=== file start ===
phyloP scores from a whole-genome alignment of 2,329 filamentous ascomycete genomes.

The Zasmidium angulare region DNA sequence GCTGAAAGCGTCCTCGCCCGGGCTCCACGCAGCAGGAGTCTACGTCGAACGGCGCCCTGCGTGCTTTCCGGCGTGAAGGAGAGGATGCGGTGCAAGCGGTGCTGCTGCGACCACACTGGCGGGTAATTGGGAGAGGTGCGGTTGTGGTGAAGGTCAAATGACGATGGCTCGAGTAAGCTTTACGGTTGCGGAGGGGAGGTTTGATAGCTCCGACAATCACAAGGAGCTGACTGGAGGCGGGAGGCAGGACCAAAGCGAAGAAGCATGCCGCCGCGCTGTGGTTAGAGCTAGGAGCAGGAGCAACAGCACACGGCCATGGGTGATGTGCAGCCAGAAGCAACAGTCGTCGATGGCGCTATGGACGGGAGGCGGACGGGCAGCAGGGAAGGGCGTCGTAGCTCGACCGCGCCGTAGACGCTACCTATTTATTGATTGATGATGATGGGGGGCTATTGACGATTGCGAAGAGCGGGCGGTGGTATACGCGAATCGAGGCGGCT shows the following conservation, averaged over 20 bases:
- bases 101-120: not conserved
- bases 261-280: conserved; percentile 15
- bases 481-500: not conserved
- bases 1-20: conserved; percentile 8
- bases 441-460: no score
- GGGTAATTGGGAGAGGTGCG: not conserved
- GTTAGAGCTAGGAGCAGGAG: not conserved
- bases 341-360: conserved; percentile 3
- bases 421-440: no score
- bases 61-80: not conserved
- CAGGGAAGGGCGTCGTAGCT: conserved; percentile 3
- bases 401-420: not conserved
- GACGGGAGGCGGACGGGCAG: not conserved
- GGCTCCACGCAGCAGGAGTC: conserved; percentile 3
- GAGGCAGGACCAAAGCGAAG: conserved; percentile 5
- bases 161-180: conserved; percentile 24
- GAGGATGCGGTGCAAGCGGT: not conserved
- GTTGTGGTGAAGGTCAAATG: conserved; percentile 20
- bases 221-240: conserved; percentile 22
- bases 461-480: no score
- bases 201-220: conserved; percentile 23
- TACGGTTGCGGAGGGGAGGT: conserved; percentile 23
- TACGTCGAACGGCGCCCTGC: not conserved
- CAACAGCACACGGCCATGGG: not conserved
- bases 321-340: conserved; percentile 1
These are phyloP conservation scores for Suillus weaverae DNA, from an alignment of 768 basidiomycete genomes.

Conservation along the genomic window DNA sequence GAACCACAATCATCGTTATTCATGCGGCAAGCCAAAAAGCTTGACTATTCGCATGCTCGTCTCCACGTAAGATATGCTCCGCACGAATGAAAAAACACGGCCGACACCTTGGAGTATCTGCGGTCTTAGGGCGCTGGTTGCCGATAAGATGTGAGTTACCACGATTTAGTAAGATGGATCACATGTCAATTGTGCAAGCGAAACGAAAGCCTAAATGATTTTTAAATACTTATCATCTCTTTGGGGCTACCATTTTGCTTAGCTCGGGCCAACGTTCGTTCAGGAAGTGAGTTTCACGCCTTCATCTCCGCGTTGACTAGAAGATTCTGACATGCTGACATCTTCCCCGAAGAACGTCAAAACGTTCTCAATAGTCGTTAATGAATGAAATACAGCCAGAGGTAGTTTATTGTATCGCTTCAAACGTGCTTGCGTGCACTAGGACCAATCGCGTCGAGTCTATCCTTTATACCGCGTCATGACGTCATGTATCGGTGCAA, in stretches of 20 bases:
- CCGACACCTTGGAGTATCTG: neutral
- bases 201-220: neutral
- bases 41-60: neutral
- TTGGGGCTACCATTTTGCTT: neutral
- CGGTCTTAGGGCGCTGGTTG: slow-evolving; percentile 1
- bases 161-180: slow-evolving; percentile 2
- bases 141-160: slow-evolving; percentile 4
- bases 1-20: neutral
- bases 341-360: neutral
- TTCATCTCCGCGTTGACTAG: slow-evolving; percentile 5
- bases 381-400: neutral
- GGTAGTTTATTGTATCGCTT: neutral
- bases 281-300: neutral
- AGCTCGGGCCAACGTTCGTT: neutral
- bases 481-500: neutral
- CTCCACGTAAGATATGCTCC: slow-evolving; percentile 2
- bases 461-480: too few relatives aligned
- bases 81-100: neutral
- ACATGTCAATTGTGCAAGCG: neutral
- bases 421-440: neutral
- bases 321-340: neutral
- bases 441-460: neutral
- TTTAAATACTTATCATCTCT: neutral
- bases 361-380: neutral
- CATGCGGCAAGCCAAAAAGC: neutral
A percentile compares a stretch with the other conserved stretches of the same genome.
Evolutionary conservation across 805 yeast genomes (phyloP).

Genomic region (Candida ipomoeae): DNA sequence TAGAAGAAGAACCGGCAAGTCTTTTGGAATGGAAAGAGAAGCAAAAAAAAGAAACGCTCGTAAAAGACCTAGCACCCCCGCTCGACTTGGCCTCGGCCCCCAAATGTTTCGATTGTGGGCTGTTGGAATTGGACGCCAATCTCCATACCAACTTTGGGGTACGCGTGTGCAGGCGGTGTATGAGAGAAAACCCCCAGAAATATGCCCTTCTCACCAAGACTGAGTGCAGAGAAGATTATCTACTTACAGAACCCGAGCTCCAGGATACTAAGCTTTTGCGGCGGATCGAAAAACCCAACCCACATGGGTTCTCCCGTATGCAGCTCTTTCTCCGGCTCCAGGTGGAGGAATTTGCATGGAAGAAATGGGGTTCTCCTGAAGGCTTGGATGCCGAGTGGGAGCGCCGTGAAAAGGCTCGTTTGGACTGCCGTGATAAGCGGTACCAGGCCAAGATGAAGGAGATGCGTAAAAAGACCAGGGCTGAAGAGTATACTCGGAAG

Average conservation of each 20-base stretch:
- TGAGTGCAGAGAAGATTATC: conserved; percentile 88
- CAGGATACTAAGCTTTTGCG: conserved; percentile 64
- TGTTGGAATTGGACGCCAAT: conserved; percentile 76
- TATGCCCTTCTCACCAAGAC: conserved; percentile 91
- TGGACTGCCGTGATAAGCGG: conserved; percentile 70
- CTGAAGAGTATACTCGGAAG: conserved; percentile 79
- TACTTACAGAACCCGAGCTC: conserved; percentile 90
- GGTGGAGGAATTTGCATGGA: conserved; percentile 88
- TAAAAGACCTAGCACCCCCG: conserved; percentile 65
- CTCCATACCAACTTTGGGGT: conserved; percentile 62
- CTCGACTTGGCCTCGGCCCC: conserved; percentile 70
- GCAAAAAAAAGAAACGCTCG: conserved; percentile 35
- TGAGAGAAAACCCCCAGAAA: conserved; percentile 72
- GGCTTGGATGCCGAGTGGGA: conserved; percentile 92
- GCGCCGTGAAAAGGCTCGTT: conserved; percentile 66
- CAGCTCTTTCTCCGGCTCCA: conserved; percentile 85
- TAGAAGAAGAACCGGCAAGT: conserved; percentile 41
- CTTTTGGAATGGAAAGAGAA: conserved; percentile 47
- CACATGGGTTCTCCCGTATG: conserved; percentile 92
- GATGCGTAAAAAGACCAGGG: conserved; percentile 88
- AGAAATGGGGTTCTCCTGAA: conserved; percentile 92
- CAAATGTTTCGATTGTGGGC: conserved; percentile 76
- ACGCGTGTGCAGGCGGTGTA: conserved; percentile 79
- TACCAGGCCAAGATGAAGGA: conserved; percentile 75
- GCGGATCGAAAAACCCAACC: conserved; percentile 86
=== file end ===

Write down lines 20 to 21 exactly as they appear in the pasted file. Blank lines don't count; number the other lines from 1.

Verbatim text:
- GTTGTGGTGAAGGTCAAATG: conserved; percentile 20
- bases 221-240: conserved; percentile 22